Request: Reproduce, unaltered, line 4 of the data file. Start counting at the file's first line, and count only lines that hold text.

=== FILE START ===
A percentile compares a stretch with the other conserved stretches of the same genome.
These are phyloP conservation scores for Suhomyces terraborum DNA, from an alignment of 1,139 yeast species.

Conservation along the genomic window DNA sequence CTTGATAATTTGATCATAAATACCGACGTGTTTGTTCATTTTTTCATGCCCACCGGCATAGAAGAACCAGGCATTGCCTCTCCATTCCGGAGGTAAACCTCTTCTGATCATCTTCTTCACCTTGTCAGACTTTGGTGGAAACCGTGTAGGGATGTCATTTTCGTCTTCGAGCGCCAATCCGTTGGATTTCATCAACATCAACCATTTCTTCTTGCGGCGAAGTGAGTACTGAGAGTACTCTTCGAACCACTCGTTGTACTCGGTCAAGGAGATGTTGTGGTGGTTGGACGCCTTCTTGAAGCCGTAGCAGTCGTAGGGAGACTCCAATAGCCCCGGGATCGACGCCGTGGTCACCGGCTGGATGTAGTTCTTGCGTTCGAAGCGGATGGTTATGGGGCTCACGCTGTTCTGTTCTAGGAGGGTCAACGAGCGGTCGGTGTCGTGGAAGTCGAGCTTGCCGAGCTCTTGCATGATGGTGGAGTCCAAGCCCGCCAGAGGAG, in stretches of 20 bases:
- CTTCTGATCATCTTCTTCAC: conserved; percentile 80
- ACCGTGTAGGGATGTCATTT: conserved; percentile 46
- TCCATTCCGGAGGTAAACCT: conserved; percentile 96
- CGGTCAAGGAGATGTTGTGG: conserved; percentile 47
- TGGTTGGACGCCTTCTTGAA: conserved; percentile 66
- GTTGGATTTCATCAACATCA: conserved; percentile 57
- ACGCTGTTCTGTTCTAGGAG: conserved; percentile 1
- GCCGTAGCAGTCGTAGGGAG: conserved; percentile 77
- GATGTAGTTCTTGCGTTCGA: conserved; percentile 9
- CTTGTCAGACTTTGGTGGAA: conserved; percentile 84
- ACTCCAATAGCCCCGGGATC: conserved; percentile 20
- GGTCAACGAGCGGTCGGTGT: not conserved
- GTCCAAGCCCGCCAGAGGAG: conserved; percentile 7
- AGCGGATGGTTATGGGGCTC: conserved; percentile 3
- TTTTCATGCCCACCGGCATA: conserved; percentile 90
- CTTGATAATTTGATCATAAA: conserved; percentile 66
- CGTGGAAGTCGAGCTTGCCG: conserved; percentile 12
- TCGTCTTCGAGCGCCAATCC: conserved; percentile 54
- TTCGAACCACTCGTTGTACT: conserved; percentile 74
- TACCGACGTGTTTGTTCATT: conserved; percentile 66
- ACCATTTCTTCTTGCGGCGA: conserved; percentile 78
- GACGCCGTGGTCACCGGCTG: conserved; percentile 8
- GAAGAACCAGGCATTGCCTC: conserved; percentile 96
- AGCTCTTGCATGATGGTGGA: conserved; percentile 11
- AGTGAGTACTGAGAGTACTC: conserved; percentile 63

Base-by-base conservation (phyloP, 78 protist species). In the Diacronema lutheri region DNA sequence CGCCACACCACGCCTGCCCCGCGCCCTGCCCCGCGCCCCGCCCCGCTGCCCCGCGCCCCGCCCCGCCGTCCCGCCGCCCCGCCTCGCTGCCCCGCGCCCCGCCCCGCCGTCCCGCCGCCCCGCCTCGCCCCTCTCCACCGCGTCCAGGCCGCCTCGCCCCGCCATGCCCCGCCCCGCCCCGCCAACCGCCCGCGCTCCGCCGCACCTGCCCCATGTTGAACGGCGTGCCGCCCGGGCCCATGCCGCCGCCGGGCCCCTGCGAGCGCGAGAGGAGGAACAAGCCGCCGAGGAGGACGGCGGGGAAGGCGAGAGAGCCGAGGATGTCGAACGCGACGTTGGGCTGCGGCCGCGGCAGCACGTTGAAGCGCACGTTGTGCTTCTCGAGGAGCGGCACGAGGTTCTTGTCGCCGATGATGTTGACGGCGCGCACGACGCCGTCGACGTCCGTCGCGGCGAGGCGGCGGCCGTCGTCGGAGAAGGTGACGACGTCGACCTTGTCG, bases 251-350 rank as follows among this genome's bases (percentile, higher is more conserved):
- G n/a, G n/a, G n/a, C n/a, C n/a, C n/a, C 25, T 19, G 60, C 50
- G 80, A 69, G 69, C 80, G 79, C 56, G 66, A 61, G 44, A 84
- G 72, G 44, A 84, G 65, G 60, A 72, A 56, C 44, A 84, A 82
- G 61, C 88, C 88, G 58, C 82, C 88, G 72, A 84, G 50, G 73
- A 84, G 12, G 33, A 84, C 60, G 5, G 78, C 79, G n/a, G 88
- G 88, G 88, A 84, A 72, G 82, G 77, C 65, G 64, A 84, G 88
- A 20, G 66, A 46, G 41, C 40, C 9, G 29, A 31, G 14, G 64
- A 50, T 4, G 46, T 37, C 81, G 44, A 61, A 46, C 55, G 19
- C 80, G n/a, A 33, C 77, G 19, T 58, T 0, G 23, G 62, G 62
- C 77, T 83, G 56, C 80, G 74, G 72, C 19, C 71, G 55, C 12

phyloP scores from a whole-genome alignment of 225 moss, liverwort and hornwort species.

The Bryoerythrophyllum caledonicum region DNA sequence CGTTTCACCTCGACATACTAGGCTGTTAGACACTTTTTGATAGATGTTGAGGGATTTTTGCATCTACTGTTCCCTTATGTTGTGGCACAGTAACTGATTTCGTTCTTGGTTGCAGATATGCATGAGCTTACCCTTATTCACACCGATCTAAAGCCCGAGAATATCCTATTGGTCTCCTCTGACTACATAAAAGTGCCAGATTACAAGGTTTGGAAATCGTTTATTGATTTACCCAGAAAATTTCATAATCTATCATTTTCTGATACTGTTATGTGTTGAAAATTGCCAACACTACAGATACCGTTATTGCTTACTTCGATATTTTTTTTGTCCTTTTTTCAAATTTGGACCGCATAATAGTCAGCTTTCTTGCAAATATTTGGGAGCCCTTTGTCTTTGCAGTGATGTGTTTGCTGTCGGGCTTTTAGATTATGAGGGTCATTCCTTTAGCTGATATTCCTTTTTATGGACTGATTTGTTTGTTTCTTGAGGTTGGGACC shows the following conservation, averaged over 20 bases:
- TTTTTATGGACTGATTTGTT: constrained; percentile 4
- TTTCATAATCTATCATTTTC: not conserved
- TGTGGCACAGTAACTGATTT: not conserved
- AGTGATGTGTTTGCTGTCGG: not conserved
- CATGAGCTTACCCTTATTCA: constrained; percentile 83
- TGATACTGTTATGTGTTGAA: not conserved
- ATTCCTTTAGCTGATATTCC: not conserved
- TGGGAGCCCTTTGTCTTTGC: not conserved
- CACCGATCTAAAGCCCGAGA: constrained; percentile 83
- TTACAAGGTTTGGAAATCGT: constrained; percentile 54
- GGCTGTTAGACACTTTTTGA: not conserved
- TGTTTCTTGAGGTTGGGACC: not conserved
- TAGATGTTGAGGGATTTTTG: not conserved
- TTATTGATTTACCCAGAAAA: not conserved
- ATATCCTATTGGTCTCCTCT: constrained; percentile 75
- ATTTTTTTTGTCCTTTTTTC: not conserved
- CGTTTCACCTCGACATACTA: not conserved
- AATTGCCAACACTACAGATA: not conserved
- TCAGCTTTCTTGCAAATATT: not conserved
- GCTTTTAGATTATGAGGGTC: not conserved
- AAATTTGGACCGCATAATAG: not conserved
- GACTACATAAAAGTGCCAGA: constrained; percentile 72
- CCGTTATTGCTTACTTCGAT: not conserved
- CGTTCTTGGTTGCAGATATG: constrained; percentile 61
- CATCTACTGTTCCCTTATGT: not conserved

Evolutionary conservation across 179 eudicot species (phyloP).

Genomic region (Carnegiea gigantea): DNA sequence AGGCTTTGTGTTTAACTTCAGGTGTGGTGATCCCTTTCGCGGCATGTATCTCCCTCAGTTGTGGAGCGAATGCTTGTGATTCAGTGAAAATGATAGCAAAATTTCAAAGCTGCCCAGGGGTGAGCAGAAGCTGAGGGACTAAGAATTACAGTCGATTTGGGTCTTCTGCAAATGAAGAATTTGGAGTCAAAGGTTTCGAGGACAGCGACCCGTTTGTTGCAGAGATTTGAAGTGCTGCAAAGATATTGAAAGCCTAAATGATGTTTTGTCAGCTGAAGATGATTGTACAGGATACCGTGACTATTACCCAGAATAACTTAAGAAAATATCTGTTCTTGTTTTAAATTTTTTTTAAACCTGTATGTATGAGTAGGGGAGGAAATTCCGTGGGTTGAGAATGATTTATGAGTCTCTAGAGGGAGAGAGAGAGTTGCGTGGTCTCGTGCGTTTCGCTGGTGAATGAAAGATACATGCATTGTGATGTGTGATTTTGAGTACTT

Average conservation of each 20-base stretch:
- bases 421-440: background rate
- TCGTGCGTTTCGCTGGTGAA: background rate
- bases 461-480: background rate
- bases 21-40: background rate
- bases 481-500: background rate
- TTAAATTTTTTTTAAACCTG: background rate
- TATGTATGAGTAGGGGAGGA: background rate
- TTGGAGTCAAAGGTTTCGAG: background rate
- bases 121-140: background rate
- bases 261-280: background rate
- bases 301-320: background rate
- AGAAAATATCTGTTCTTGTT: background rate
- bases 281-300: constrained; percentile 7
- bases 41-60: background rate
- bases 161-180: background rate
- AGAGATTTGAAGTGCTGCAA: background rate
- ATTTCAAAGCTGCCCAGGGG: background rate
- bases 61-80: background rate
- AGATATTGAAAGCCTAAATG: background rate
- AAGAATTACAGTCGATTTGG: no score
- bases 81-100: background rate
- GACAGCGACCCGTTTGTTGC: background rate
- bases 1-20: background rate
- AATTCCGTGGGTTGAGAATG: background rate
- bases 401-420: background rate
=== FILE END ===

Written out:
- CTTCTGATCATCTTCTTCAC: conserved; percentile 80